Improvisation is extemporaneous choreography. The creative mechanics are the same for both, but improvisation requires a really good grasp of technique, so what you do in the moment is at your finger tips.
I learned belly dance as an improvisational art. That meant we had to remember what we learned in class and practice a lot.
When I finally had to choreography dances as a teacher/company choreographer, I was at a loss. I had to study choreography as a subject. I read everything I could, took classes and workshops and finally, became good at both.
It didn't take long before I realized I was using the same techniques and principals for both. Here are some tips for improvisation – but they are the same tips for choreography!
Wait a few beats before entering. Let the overture pass....(don't use the overture as your entrance music. The overture sets the mood and creates anticipation for the audience).
Play your zills a little backstage to create anticipation for the audience!
Do big movements – preferably spins – in your first sequence to grab the audience and make them want more. You have the audiences attention and interest prior to your entrance. You have to keep it once you are on stage. If they are wowed in the first 15 seconds they will continue to pay attention.
Change when the music changes. Listen to changes in rhythm, tempo, melody and composition. Music is structured in passages, phrases (sentences) and has bridges, flourishes, accents, pauses, crescendos and decrescendos. Use them all!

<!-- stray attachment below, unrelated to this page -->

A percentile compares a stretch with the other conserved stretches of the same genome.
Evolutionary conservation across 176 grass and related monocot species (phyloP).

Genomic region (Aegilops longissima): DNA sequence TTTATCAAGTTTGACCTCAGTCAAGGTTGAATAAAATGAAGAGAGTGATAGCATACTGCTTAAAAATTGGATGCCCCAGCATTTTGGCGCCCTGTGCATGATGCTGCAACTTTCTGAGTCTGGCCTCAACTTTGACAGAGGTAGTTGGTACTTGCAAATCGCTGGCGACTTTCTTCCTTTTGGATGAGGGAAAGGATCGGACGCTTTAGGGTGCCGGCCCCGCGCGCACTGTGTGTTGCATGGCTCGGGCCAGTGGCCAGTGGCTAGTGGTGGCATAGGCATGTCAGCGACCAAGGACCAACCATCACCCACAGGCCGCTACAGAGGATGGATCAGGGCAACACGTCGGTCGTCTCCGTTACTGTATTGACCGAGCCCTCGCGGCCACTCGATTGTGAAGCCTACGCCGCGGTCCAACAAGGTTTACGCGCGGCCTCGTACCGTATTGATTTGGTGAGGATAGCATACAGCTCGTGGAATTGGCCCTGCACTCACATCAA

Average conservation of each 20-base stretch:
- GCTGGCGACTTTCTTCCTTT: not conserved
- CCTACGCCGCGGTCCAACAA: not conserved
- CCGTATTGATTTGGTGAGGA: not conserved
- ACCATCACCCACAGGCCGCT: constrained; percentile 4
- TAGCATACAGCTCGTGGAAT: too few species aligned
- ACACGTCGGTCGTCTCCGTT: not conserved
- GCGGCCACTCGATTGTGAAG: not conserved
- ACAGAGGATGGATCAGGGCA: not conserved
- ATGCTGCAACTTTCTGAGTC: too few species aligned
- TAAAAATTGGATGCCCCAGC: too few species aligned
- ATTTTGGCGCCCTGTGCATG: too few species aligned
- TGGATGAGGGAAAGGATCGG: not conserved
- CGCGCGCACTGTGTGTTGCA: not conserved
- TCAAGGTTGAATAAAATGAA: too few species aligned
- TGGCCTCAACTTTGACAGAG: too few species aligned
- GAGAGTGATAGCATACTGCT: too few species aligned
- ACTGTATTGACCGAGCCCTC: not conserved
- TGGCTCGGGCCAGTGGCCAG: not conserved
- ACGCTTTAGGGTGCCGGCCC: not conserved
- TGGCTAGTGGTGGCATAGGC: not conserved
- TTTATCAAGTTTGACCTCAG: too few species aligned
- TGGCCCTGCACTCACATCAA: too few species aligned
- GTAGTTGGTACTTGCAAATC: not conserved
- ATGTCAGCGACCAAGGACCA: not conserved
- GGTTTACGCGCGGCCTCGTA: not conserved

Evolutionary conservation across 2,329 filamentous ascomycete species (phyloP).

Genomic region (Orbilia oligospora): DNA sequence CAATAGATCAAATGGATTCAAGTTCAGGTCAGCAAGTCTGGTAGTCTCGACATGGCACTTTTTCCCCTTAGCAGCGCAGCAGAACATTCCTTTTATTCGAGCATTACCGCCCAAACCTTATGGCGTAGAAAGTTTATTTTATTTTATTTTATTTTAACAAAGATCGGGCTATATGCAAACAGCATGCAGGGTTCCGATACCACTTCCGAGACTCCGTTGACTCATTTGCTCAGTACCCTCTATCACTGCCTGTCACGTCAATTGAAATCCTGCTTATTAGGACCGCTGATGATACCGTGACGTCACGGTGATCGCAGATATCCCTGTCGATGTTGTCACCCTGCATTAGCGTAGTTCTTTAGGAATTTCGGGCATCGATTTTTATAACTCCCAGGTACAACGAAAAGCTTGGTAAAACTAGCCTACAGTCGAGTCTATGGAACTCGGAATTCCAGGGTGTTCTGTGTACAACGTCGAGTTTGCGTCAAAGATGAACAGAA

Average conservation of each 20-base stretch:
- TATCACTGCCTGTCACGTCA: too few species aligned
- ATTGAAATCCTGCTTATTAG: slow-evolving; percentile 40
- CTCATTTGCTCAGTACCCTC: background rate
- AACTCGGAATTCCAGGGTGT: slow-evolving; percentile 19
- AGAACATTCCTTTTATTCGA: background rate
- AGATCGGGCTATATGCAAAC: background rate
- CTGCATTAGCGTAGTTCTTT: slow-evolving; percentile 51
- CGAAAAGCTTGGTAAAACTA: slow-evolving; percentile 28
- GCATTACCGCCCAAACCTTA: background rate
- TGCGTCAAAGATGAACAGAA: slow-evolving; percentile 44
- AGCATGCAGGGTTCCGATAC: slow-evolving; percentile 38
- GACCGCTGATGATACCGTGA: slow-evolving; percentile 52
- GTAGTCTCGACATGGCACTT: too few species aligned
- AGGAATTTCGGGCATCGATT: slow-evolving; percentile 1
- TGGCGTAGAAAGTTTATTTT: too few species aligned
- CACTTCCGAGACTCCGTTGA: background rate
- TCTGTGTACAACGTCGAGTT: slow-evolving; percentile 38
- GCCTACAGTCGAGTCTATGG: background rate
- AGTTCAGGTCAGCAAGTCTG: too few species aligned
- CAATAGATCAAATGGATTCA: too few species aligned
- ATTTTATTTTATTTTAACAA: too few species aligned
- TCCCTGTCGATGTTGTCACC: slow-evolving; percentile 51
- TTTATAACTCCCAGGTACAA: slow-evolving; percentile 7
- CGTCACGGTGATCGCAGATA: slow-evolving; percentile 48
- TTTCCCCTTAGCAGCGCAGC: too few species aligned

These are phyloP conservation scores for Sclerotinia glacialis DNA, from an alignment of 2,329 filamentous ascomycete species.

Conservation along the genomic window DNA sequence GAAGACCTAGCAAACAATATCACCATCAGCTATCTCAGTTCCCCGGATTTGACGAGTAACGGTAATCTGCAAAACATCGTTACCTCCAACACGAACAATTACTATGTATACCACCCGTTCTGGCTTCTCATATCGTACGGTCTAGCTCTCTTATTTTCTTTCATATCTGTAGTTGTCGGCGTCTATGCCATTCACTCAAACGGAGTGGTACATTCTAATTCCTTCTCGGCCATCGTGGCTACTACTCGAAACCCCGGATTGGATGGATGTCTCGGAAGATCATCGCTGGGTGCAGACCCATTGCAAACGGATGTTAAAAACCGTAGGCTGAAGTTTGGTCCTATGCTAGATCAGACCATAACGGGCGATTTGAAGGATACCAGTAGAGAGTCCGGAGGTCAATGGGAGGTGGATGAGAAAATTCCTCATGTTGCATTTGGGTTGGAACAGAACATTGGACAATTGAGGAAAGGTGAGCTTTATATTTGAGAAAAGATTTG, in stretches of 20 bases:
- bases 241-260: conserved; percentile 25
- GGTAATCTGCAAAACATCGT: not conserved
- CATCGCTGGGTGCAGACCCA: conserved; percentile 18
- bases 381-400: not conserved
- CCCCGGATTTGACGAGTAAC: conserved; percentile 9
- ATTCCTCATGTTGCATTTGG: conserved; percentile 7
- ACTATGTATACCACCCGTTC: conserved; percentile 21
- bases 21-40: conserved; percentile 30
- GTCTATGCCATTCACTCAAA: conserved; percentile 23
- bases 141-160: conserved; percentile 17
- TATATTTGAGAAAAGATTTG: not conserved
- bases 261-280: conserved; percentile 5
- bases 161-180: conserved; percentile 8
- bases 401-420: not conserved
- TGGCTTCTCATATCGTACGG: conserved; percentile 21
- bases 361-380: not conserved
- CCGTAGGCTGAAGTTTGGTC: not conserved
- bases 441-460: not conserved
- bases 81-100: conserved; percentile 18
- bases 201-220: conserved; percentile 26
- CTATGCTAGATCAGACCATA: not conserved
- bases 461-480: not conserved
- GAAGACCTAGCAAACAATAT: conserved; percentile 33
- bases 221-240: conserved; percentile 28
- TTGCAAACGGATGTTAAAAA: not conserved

Compartmentalize the passages and end them with a big dramatic movement that matches the musical end and says, “end” to the eye. I call this closing with a completing movement.
Make sure to move to the end of a held note....don't stop before the music stops.
Recognize the coda and prepare to end on the final note in a great pose!
Learn the various stances and poses of belly dance. You'll use these throughout your dance at the end of each sequence as well as throughout the taksim and drum solo - which are both executed pretty much in place.I have standardized these and you can learn them in my classes.
Do everything on both sides- right and left. But, always come back to center.
Perform to the audience sections: right, left, center and in the round, all around.
Use a mix of angles and levels.
Dance using the walls and corners as your directional markers.
Don’t forget the flourishes in the music – give them life! They are an opportunity to give your dance panache!
The Opening and Finale are the bread;the veil, taksim and drum solo are the meat (or veggies) and the most important part of the dance: become very good at each one of these.
The bridges are transitions; use them as moments for introducing the next section.
Be predictable but not too predictable.
Use symmetry and asymmetry.
Save your best and biggest grandest movements/sequencs for the last.
Bow and make your exit as grand and memorable as your entrance. Leave them breathless:)
Have fun and dance from the heart!